As Singapore celebrates 50 years of independence, we show you the best places to eat and play in the Lion State
Must see and do
Have a head for heights? Seek out all the US$240m Singapore Flyer – currently the world’s largest ferris wheel. At an impressive 165m tall, the flyer dwarfs the London Eye (a mere 135m) and, its highest point, offers passengers a different take on Singapore’s landscape as well as parts of neighbouring Malaysia, Indonesia and even the South China Sea.
However for an insight into Singapore’s history and multicultural make up, check out Chinatown – arguably the country’s cultural heart – the fascinating Malay quarter of Kampong Glam and Little India. If you can brave the crowds on a Sunday evening, the latter is a photographer’s dream. Meanwhile theatre aficionados could consider catching a performance at the US$600m Esplanade – an opera house that was designed to look like the local durian fruit. But by far and way the main draw is the beautiful riverfront where Sir Stamford first landed two centuries ago in search of a strategic trading post: it’s here that you’ll find Singapore’s mascot Merlion – a water sprouting half fish, half lion.
Good retail therapy is undeniably one of Singapore’s major attractions. Orchard Road is arguably the city state’s trendiest shopping street: there are enough malls here to clothe you for life.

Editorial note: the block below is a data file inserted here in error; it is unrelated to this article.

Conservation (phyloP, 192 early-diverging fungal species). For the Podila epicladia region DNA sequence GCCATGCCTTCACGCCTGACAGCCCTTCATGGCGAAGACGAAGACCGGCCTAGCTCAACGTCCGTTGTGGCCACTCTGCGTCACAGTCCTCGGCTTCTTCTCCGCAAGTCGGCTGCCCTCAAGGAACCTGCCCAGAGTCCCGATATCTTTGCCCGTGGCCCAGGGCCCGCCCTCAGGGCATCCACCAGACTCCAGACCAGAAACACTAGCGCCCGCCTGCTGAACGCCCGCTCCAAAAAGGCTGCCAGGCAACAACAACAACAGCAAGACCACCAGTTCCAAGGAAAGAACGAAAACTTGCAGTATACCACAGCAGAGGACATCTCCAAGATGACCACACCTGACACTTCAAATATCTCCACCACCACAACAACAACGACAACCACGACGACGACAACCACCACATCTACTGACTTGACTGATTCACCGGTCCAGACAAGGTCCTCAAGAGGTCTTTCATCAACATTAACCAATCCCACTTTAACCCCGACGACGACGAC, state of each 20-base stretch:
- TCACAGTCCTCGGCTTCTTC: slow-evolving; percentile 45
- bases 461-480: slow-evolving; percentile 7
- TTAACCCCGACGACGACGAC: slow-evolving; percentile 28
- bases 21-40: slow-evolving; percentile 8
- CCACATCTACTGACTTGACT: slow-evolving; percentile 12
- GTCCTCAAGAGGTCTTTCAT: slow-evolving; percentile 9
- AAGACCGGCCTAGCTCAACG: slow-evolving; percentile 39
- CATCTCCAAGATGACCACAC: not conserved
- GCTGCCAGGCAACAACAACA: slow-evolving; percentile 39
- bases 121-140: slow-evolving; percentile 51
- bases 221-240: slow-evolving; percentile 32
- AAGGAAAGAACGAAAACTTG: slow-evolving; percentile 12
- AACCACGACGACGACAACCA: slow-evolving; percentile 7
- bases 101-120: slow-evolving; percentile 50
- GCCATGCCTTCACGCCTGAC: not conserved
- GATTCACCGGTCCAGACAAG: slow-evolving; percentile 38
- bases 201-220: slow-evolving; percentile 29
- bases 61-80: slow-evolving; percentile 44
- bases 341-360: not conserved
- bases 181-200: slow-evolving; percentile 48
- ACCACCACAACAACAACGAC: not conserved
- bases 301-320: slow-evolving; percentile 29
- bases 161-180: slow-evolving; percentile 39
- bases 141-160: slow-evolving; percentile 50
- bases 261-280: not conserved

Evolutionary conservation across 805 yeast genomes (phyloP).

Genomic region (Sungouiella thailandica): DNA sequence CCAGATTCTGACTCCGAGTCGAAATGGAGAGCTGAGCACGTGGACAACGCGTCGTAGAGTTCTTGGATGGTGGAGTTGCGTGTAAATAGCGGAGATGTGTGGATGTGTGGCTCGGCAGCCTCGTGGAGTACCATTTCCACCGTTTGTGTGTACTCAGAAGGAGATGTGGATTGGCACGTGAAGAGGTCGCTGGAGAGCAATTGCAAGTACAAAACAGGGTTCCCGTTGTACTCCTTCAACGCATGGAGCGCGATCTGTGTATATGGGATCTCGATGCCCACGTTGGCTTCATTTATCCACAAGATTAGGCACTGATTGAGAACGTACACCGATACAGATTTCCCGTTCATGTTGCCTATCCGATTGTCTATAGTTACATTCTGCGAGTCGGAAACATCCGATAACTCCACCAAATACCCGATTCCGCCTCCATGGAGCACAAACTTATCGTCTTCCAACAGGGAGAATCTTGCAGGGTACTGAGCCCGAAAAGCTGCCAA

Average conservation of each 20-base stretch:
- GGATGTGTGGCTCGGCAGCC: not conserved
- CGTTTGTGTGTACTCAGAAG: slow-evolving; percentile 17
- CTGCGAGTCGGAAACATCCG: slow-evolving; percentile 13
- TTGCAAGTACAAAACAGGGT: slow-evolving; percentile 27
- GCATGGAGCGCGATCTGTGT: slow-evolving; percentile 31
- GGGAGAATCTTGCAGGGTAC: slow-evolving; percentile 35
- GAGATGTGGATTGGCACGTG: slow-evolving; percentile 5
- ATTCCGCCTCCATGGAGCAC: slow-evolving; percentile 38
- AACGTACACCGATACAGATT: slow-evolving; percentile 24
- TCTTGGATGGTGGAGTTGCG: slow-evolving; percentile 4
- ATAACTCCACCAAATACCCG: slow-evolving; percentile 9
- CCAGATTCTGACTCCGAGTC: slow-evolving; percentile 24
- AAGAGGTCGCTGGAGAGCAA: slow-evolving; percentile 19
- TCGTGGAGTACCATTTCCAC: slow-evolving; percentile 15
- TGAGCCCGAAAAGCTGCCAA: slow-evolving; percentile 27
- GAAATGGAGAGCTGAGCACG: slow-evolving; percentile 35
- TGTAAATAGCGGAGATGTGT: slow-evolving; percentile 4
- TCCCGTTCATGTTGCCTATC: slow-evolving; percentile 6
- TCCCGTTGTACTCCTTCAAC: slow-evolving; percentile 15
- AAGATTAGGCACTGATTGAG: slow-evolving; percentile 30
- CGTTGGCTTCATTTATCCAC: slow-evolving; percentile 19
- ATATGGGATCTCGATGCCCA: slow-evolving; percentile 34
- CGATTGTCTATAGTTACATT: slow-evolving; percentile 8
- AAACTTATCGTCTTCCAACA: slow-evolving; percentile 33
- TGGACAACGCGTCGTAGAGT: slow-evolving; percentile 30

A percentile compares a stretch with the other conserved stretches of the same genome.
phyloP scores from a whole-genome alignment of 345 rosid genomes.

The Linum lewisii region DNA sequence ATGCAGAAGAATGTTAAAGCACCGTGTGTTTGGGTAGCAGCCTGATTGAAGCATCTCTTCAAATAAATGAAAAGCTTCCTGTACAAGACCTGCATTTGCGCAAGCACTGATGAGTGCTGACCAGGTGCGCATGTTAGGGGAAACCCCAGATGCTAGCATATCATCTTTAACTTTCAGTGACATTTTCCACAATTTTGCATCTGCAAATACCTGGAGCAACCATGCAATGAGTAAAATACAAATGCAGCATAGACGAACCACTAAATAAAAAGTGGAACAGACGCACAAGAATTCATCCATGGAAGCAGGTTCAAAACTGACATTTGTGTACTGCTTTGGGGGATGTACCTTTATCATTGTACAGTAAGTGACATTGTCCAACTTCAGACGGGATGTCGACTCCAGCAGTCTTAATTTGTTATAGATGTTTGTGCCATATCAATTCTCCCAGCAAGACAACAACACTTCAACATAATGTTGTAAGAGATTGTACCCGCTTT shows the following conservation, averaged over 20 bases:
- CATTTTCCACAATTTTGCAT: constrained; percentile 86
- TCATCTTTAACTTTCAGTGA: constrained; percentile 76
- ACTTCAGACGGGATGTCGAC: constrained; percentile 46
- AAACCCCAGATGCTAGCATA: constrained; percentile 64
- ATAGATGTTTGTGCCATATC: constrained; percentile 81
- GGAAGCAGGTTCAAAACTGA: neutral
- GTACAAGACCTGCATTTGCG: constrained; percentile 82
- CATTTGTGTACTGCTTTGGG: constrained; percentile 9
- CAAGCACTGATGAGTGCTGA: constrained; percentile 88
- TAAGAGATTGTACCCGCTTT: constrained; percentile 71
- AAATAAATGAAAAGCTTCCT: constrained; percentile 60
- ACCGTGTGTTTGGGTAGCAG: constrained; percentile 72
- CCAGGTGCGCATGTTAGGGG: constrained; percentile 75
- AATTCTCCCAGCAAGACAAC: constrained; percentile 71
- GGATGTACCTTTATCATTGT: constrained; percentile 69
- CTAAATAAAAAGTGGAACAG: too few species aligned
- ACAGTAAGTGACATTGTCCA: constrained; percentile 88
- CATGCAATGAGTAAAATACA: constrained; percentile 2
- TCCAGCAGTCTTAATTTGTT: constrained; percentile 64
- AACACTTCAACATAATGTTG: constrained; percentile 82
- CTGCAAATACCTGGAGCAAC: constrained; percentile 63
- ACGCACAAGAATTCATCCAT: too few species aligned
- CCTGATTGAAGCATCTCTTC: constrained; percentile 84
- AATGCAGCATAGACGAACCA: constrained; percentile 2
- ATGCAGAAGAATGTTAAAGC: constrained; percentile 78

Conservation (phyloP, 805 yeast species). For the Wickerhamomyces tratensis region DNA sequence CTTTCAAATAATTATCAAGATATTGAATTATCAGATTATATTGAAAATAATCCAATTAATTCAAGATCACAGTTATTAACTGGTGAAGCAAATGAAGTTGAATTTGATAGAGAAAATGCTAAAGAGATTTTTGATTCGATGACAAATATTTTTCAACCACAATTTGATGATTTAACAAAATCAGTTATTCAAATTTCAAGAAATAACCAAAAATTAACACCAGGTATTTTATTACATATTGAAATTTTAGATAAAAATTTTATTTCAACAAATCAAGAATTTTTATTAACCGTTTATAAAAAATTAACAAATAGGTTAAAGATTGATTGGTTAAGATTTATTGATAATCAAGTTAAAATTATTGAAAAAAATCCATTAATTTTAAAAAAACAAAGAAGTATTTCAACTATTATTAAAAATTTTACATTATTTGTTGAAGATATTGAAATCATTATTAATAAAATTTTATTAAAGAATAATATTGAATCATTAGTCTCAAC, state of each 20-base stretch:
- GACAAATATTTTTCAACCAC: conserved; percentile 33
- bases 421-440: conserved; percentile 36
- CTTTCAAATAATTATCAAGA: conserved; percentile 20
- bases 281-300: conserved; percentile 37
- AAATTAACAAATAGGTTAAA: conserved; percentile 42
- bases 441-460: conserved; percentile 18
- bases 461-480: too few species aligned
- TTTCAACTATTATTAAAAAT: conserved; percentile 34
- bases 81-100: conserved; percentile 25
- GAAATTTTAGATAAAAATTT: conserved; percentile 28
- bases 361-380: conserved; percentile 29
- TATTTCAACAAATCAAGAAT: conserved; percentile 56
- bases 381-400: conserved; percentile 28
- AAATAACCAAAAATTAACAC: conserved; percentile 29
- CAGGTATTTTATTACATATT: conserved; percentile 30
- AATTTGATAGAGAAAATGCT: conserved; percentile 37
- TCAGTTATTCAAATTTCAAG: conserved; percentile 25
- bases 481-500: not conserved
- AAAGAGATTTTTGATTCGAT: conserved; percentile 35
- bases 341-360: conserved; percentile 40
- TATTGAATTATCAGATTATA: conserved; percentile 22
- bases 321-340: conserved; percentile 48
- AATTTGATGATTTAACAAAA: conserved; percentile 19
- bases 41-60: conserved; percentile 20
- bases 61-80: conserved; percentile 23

When you’re saturated with shops, seek out the serene Botanic Gardens off Orchard Road. Not too many tourists make it here, but those that do are rewarded with tranquil green, gardens.
The Lion State is a foodie’s paradise and all of which means it’s nigh on impossible, to go hungry. Do as the locals do and kick-start your day with some kaya – a coconut and sweet egg jam slathered over toasted bread.
For lunch, head to a hawker centre for Fish head curry, Nasi lemak (coconut rice, anchovies, a slice of omelette and chilli paste), laksa (rice noodles in coconut curry gravy) and the like. Save room for a sweet treat such as the intriguing ice kachang – aka beans and jelly cubes under an avalanche of shaved ice, washed in lashings of milk and ripples of rose syrup. It sounds strange, but don’t knock it until you have tried it! When night falls, tuck into Chilli crab at Clarke Quay or Boat Quay – two trendy waterfront venues.
A trip to Singapore’s award-winning attraction – the world’s first Night Zoo Safari - should be high on every tourist’s agenda.Here you can get up close and personal with no fewer than 1,200 beasts including one horned rhinos and Asian elephants. Night Zoo aside, visitors are always awed by the amazing array of restaurants, bars and clubs at the city’s restored wharfs. And of course no visit to Singapore is complete without knocking back several Singapore Slings at Raffles’ legendary Long Bar – named so owing to its 40-foot long bar.
For a daytime island treat, take a trip to Sentosa. Sure, Sentosa’s beaches can’t match Malaysia’s, but there’s still plenty of golden sand to laze on while you enjoy a quick blast of sun.
Singapore has a public transport system that Londoners would kill for. Regardless of whether you travel by bus or MRT (Singapore’s subway and light rail system), both are super efficient.